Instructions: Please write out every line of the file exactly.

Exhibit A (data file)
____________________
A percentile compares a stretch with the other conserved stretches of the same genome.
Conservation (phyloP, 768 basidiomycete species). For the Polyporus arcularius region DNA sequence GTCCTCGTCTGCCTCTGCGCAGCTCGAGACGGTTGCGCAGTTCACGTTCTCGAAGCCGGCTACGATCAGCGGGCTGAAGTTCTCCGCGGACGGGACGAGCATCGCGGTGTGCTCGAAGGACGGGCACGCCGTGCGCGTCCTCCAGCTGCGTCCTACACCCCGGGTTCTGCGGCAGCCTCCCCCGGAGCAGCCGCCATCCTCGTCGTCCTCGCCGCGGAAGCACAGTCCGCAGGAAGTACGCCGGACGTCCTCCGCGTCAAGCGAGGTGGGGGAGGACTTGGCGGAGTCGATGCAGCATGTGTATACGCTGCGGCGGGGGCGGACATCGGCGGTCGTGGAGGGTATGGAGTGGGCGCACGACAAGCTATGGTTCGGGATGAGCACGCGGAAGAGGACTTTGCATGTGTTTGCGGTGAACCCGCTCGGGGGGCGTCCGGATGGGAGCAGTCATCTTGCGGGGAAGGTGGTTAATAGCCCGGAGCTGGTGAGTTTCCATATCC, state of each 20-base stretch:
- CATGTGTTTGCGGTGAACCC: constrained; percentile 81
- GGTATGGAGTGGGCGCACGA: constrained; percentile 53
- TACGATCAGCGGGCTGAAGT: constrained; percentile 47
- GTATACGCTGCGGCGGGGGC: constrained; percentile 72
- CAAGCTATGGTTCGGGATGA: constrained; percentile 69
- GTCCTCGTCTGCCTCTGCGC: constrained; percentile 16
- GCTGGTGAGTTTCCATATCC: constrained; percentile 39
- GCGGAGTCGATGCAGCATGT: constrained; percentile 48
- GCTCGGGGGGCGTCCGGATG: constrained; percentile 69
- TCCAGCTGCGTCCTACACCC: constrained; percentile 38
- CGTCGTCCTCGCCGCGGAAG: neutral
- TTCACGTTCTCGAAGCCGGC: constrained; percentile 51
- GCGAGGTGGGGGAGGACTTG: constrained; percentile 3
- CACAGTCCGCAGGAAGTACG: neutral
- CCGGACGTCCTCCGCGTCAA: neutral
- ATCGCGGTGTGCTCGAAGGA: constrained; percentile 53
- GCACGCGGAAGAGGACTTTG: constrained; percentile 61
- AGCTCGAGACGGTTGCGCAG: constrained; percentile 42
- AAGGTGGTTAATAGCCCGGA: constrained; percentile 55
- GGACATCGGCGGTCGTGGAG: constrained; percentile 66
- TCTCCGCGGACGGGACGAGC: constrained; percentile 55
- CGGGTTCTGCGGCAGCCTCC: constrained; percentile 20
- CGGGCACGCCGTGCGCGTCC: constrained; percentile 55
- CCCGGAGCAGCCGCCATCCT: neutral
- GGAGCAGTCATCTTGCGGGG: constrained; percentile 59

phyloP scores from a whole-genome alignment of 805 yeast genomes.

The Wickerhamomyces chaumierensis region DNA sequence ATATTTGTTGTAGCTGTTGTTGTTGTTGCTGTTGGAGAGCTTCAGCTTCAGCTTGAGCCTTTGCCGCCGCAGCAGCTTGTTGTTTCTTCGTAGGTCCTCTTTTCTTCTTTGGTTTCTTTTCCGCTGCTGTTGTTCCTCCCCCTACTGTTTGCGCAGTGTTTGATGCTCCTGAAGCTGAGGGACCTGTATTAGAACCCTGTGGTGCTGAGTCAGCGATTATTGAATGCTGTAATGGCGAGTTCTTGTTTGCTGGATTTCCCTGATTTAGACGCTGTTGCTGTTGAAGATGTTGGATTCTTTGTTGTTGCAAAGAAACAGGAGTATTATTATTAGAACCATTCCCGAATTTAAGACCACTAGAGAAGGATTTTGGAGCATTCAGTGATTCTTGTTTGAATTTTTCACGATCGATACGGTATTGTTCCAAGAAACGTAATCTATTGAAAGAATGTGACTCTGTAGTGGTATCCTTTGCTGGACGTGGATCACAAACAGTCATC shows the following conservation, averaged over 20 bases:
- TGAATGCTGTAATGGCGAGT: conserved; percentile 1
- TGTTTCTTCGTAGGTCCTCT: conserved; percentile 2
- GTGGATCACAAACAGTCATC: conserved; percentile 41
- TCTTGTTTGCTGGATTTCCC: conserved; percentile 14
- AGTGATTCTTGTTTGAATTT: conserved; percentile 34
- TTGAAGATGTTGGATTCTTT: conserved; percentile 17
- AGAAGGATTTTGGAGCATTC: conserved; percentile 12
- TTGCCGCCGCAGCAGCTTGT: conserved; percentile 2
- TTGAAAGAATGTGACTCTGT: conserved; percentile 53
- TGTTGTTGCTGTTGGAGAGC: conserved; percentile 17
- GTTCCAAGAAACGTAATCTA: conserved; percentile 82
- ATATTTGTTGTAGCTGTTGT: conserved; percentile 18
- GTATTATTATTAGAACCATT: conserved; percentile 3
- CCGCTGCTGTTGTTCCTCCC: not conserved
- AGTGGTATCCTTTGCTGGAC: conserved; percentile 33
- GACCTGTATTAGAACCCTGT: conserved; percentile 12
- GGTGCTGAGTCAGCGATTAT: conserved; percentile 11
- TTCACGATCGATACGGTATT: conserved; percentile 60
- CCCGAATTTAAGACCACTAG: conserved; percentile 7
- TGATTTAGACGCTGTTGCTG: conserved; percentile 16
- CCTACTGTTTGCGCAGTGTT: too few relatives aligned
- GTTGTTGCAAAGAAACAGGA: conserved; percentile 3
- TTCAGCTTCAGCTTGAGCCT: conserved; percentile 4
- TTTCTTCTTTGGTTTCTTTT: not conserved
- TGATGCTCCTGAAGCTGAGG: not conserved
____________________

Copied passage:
A percentile compares a stretch with the other conserved stretches of the same genome.
Conservation (phyloP, 768 basidiomycete species). For the Polyporus arcularius region DNA sequence GTCCTCGTCTGCCTCTGCGCAGCTCGAGACGGTTGCGCAGTTCACGTTCTCGAAGCCGGCTACGATCAGCGGGCTGAAGTTCTCCGCGGACGGGACGAGCATCGCGGTGTGCTCGAAGGACGGGCACGCCGTGCGCGTCCTCCAGCTGCGTCCTACACCCCGGGTTCTGCGGCAGCCTCCCCCGGAGCAGCCGCCATCCTCGTCGTCCTCGCCGCGGAAGCACAGTCCGCAGGAAGTACGCCGGACGTCCTCCGCGTCAAGCGAGGTGGGGGAGGACTTGGCGGAGTCGATGCAGCATGTGTATACGCTGCGGCGGGGGCGGACATCGGCGGTCGTGGAGGGTATGGAGTGGGCGCACGACAAGCTATGGTTCGGGATGAGCACGCGGAAGAGGACTTTGCATGTGTTTGCGGTGAACCCGCTCGGGGGGCGTCCGGATGGGAGCAGTCATCTTGCGGGGAAGGTGGTTAATAGCCCGGAGCTGGTGAGTTTCCATATCC, state of each 20-base stretch:
- CATGTGTTTGCGGTGAACCC: constrained; percentile 81
- GGTATGGAGTGGGCGCACGA: constrained; percentile 53
- TACGATCAGCGGGCTGAAGT: constrained; percentile 47
- GTATACGCTGCGGCGGGGGC: constrained; percentile 72
- CAAGCTATGGTTCGGGATGA: constrained; percentile 69
- GTCCTCGTCTGCCTCTGCGC: constrained; percentile 16
- GCTGGTGAGTTTCCATATCC: constrained; percentile 39
- GCGGAGTCGATGCAGCATGT: constrained; percentile 48
- GCTCGGGGGGCGTCCGGATG: constrained; percentile 69
- TCCAGCTGCGTCCTACACCC: constrained; percentile 38
- CGTCGTCCTCGCCGCGGAAG: neutral
- TTCACGTTCTCGAAGCCGGC: constrained; percentile 51
- GCGAGGTGGGGGAGGACTTG: constrained; percentile 3
- CACAGTCCGCAGGAAGTACG: neutral
- CCGGACGTCCTCCGCGTCAA: neutral
- ATCGCGGTGTGCTCGAAGGA: constrained; percentile 53
- GCACGCGGAAGAGGACTTTG: constrained; percentile 61
- AGCTCGAGACGGTTGCGCAG: constrained; percentile 42
- AAGGTGGTTAATAGCCCGGA: constrained; percentile 55
- GGACATCGGCGGTCGTGGAG: constrained; percentile 66
- TCTCCGCGGACGGGACGAGC: constrained; percentile 55
- CGGGTTCTGCGGCAGCCTCC: constrained; percentile 20
- CGGGCACGCCGTGCGCGTCC: constrained; percentile 55
- CCCGGAGCAGCCGCCATCCT: neutral
- GGAGCAGTCATCTTGCGGGG: constrained; percentile 59

phyloP scores from a whole-genome alignment of 805 yeast genomes.

The Wickerhamomyces chaumierensis region DNA sequence ATATTTGTTGTAGCTGTTGTTGTTGTTGCTGTTGGAGAGCTTCAGCTTCAGCTTGAGCCTTTGCCGCCGCAGCAGCTTGTTGTTTCTTCGTAGGTCCTCTTTTCTTCTTTGGTTTCTTTTCCGCTGCTGTTGTTCCTCCCCCTACTGTTTGCGCAGTGTTTGATGCTCCTGAAGCTGAGGGACCTGTATTAGAACCCTGTGGTGCTGAGTCAGCGATTATTGAATGCTGTAATGGCGAGTTCTTGTTTGCTGGATTTCCCTGATTTAGACGCTGTTGCTGTTGAAGATGTTGGATTCTTTGTTGTTGCAAAGAAACAGGAGTATTATTATTAGAACCATTCCCGAATTTAAGACCACTAGAGAAGGATTTTGGAGCATTCAGTGATTCTTGTTTGAATTTTTCACGATCGATACGGTATTGTTCCAAGAAACGTAATCTATTGAAAGAATGTGACTCTGTAGTGGTATCCTTTGCTGGACGTGGATCACAAACAGTCATC shows the following conservation, averaged over 20 bases:
- TGAATGCTGTAATGGCGAGT: conserved; percentile 1
- TGTTTCTTCGTAGGTCCTCT: conserved; percentile 2
- GTGGATCACAAACAGTCATC: conserved; percentile 41
- TCTTGTTTGCTGGATTTCCC: conserved; percentile 14
- AGTGATTCTTGTTTGAATTT: conserved; percentile 34
- TTGAAGATGTTGGATTCTTT: conserved; percentile 17
- AGAAGGATTTTGGAGCATTC: conserved; percentile 12
- TTGCCGCCGCAGCAGCTTGT: conserved; percentile 2
- TTGAAAGAATGTGACTCTGT: conserved; percentile 53
- TGTTGTTGCTGTTGGAGAGC: conserved; percentile 17
- GTTCCAAGAAACGTAATCTA: conserved; percentile 82
- ATATTTGTTGTAGCTGTTGT: conserved; percentile 18
- GTATTATTATTAGAACCATT: conserved; percentile 3
- CCGCTGCTGTTGTTCCTCCC: not conserved
- AGTGGTATCCTTTGCTGGAC: conserved; percentile 33
- GACCTGTATTAGAACCCTGT: conserved; percentile 12
- GGTGCTGAGTCAGCGATTAT: conserved; percentile 11
- TTCACGATCGATACGGTATT: conserved; percentile 60
- CCCGAATTTAAGACCACTAG: conserved; percentile 7
- TGATTTAGACGCTGTTGCTG: conserved; percentile 16
- CCTACTGTTTGCGCAGTGTT: too few relatives aligned
- GTTGTTGCAAAGAAACAGGA: conserved; percentile 3
- TTCAGCTTCAGCTTGAGCCT: conserved; percentile 4
- TTTCTTCTTTGGTTTCTTTT: not conserved
- TGATGCTCCTGAAGCTGAGG: not conserved